Eating to be well, suggestions for a healthier diet
Most of our nation appears to want to eat better in an effort to lower the risk of chronic diseases, heart diseases, cancers, and probably the biggest reason, to lose weight. It may sound simple to follow a nutritious diet of healthy portions of protein, carbohydrates, and fat but when it comes to what you put in your mouth on a daily basis the simplicity factor fails.
It should be easy to follow the advice of nutritionists. By getting the bulk of our food from vegetables, fruits, whole grains, beans, peas, lentils, and you are off to a good start. The rest of a healthy daily blend of calories comes from either a low fat or nonfat type of dairy product, and lean cuts of meat including fish and poultry.
Eating a diet similar to this follows closely the US government’s dietary approaches to stop hypertension (DASH). The DASH diet helps to lower high blood pressure and assists in weight control. The Dash diet is not the only one that helps to provide these benefits.
Plans that follow the Mediterranean diet recommendations with an emphasis on plant foods is also linked to reduced risk of disease, meaning a longer and high quality life expectancy. In each of these eating plans, the weight control becomes more likely when portion sizes are limited and exercise programs begin.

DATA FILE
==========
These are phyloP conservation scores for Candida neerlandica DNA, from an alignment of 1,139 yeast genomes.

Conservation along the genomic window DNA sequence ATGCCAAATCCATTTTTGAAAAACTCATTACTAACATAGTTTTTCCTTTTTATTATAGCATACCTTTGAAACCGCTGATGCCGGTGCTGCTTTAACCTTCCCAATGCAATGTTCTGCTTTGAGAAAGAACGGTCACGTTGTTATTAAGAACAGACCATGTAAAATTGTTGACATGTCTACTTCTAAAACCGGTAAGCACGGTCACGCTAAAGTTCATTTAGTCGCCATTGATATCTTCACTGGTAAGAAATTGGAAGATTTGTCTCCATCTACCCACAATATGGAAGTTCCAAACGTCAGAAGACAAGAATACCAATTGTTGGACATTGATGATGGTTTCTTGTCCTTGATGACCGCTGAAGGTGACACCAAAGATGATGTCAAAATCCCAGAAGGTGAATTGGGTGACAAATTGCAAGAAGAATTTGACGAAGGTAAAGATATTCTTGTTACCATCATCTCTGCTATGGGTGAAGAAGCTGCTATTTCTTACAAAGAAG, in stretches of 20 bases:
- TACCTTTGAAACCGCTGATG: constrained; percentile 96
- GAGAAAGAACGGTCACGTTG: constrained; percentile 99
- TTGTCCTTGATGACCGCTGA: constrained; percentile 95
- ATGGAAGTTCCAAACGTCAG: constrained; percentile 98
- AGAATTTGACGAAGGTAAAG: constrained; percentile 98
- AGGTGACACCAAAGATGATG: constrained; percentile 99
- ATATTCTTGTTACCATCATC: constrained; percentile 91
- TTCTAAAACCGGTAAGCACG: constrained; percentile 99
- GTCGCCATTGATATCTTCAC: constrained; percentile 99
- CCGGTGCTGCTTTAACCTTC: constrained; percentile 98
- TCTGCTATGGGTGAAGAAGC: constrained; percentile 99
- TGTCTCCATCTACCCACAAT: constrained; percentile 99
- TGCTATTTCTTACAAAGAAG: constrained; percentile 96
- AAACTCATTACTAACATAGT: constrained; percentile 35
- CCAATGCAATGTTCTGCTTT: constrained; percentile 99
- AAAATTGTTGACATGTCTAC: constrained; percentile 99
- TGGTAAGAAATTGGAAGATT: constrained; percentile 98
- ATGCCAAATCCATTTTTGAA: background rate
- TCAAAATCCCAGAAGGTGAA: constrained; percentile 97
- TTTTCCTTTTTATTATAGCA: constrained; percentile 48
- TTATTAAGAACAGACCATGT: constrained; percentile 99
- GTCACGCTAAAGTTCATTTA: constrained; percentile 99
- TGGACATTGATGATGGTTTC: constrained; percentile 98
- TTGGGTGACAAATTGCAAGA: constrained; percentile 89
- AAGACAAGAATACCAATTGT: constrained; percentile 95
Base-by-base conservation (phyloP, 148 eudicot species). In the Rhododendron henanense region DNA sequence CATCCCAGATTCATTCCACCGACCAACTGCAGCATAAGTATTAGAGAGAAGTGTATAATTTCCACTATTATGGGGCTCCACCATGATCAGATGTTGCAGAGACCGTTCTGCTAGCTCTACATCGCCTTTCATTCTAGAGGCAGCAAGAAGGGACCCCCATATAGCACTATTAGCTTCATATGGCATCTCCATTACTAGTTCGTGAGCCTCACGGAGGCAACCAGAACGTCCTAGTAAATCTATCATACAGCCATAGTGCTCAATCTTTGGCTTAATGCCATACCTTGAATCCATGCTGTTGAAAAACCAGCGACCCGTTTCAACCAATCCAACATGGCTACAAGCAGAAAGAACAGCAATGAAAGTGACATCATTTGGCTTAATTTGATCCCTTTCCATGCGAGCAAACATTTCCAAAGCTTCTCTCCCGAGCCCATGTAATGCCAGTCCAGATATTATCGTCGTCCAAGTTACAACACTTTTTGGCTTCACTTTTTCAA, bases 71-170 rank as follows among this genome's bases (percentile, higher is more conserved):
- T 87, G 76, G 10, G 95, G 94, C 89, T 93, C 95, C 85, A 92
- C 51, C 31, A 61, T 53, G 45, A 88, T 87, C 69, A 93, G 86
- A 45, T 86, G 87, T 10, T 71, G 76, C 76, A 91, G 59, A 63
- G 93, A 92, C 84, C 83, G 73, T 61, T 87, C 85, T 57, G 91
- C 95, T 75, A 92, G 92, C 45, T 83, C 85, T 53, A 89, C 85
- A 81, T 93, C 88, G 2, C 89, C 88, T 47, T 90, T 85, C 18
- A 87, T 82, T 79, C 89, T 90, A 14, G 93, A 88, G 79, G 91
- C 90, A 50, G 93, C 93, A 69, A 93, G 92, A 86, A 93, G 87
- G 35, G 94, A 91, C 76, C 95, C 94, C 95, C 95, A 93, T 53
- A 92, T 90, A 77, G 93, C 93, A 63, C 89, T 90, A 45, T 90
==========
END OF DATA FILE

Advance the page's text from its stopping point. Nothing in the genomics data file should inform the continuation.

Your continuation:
Limiting portions does not mean eating a single spoonful of anything. It means cutting back on the amount of food you eat at a setting.
Moreover, a healthy diet does not have to include bland, unappealing food. Instead, it affords an opportunity to explore other foods. Try different vegetables, fruits, and some of the vast array of whole grains that you probably aren’t currently eating.
You don’t have to stop eating your favorite foods, just be moderate in your choice of how often and how much. When you have a balanced diet that is high in the necessary nutrients and fiber then there is no danger in occasionally eating a hamburger or having an ice cream cone.